Part of my seminary training involved reading Hamilton’s History of Presbyterianism in Ireland. In that book Hamilton recalls the details of the Ulster Plantation and the arrival of many godly ministers from Scotland. Many of those godly men were fleeing from persecution, but in the providence of God what was Scotland’s loss was Ireland’s gain. Among that illustrious band was Rev. James Glendinning, who ministered in Carrickfergus and in Antrim. His ministry was different in that he preached nothing but “law and wrath and the terrors of God for sin.” It was what was needed in that area and many felt deep pangs of conviction.
It is recorded that the people “fell into such anxiety and terror of conscience that they looked upon themselves as altogether lost and damned.” Although Glendinning had preached the law with power, he seemed unable to present the answer effectively. However, other ministers came to help and brought the great news of the gospel. As a result multitudes were converted. One observer described that move of God as a “bright and hot sun-blink of the gospel.”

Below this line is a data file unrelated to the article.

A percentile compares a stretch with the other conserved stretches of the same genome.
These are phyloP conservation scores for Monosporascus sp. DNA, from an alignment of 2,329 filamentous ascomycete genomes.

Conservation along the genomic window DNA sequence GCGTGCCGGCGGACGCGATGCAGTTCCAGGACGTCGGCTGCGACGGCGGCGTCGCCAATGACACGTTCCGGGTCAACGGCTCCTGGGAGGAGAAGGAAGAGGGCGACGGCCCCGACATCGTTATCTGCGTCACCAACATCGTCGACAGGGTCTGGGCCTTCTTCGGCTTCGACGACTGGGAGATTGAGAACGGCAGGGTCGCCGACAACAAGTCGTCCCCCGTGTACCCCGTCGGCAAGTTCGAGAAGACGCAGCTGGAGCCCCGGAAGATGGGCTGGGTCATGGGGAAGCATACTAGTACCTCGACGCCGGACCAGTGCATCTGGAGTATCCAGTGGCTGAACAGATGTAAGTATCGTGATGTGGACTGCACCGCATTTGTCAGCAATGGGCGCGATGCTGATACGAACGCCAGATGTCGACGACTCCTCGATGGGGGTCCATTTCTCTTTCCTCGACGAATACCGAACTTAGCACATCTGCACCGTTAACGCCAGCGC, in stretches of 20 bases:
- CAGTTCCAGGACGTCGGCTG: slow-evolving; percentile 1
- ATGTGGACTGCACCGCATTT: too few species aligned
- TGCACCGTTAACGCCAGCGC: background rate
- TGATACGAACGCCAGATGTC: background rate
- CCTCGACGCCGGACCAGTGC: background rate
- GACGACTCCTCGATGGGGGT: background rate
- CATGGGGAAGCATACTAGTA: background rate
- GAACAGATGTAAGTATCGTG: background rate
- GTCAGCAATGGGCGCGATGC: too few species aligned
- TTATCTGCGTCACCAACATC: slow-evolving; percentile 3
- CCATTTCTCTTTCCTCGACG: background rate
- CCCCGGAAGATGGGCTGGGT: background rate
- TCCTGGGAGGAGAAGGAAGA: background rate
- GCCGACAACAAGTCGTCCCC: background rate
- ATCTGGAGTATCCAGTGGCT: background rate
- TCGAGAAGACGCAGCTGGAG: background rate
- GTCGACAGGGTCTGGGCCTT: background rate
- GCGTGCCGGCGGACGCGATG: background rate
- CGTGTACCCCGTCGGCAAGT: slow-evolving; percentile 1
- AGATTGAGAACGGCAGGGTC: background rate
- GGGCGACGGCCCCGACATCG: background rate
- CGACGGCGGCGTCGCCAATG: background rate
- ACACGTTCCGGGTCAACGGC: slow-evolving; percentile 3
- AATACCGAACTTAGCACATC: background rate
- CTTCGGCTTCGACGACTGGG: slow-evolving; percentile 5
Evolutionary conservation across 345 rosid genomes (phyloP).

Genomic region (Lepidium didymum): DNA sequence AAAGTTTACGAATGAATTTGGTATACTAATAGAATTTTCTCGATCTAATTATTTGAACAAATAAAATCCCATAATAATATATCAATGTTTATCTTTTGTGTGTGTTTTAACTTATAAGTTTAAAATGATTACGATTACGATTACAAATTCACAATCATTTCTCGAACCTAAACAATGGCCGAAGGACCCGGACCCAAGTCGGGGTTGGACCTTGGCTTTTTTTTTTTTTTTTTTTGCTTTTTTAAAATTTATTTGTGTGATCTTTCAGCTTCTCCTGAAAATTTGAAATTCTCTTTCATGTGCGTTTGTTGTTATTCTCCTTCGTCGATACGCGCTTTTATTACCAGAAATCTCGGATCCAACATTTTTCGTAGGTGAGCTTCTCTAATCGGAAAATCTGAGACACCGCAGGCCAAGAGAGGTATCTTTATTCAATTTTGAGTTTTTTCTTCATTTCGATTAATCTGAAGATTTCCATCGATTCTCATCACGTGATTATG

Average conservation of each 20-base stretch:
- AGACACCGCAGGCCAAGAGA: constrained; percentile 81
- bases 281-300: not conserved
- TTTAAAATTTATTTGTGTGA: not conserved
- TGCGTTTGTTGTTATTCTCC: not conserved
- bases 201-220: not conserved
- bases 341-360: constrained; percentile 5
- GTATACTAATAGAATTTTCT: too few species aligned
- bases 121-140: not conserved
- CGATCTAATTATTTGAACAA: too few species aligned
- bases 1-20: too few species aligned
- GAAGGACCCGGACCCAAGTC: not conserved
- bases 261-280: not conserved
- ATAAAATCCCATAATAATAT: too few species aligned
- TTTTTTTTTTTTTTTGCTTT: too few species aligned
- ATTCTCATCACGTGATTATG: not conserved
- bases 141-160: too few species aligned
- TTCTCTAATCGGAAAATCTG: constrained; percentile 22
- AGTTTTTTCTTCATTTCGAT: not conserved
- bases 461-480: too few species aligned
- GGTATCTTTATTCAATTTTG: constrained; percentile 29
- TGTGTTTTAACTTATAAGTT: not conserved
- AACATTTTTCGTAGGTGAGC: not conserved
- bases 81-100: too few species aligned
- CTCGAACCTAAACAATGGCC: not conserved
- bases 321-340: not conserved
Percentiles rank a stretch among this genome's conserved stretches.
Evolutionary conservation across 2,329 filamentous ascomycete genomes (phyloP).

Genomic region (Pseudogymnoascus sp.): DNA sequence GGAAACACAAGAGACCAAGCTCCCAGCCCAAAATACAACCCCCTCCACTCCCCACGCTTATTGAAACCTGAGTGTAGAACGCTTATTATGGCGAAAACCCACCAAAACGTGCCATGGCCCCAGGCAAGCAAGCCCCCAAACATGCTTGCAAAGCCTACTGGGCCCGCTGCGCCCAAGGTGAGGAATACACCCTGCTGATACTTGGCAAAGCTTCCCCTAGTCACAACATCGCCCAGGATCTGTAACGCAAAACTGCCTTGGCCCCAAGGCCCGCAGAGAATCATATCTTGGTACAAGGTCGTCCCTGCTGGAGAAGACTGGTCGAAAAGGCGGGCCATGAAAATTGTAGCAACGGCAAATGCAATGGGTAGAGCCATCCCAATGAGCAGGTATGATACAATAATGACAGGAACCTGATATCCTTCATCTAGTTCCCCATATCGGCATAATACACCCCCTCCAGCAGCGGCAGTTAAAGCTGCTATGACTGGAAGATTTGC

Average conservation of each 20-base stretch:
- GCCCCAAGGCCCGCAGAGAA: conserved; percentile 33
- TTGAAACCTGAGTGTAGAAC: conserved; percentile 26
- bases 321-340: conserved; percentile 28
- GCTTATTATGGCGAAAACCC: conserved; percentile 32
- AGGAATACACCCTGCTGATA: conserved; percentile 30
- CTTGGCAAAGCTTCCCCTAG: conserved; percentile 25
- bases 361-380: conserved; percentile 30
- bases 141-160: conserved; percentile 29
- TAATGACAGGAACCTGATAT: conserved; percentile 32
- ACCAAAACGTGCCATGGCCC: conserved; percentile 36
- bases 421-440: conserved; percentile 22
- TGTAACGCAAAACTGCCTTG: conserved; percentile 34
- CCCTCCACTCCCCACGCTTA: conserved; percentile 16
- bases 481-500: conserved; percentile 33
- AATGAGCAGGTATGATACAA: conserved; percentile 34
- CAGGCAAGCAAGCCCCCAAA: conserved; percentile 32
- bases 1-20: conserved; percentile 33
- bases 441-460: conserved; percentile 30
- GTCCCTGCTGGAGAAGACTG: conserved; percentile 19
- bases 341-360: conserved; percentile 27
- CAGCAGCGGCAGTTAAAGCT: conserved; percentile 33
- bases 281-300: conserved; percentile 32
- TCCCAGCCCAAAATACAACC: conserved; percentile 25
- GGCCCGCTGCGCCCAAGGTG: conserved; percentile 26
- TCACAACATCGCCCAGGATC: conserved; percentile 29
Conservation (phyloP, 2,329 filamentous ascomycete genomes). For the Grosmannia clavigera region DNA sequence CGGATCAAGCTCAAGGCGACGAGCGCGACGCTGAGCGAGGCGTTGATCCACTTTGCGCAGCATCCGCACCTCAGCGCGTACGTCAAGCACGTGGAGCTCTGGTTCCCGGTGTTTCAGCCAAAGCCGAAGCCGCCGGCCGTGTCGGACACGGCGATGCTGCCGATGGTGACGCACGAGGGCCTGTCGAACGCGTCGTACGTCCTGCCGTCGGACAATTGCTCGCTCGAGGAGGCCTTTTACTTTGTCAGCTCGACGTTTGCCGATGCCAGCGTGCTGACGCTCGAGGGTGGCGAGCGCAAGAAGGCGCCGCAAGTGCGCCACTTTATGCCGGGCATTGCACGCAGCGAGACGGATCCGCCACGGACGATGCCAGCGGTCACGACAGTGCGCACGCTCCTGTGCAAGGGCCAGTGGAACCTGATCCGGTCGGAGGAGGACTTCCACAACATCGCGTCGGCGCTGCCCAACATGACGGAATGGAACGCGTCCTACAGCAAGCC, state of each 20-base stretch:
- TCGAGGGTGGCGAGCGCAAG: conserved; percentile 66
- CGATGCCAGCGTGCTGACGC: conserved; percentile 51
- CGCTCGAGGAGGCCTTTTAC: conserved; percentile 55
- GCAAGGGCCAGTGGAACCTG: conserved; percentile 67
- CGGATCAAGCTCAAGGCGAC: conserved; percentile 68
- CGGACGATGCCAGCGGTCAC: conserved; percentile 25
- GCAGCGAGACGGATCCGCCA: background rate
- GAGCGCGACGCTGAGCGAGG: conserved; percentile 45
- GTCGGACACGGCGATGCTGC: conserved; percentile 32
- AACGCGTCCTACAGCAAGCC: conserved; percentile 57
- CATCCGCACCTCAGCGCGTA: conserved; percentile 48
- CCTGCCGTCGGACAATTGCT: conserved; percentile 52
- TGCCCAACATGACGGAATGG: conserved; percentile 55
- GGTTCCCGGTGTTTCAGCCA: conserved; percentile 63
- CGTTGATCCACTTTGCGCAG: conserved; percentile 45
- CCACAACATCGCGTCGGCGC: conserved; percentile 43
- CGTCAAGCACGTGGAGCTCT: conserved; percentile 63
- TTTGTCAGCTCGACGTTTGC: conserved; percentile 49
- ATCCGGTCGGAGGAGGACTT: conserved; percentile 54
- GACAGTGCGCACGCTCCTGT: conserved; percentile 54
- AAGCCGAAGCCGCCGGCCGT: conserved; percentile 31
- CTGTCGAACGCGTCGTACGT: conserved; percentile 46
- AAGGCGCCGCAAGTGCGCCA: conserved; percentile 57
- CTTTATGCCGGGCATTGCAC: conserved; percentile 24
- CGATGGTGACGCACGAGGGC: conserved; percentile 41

That is what Acts 2:41 is all about, but on this occasion Peter not only preached about sin, he also preached the remedy for sin and souls were regenerated. Clearly, the convicting work of the Spirit was followed by the converting work of the Spirit. The opening of hearts and the ready and glad reception of the gospel was all of God. This was the evident working of the Spirit in hearts. Mysteriously but powerfully souls were turned from darkness to light and from spiritual death to life. The apostles were the preachers but the power—and therefore the glory—belonged to God. In cold, hard, dead sinners and in cold, hard, indifferent saints we need the hot sunshine of the gospel and the glad reception of the Word.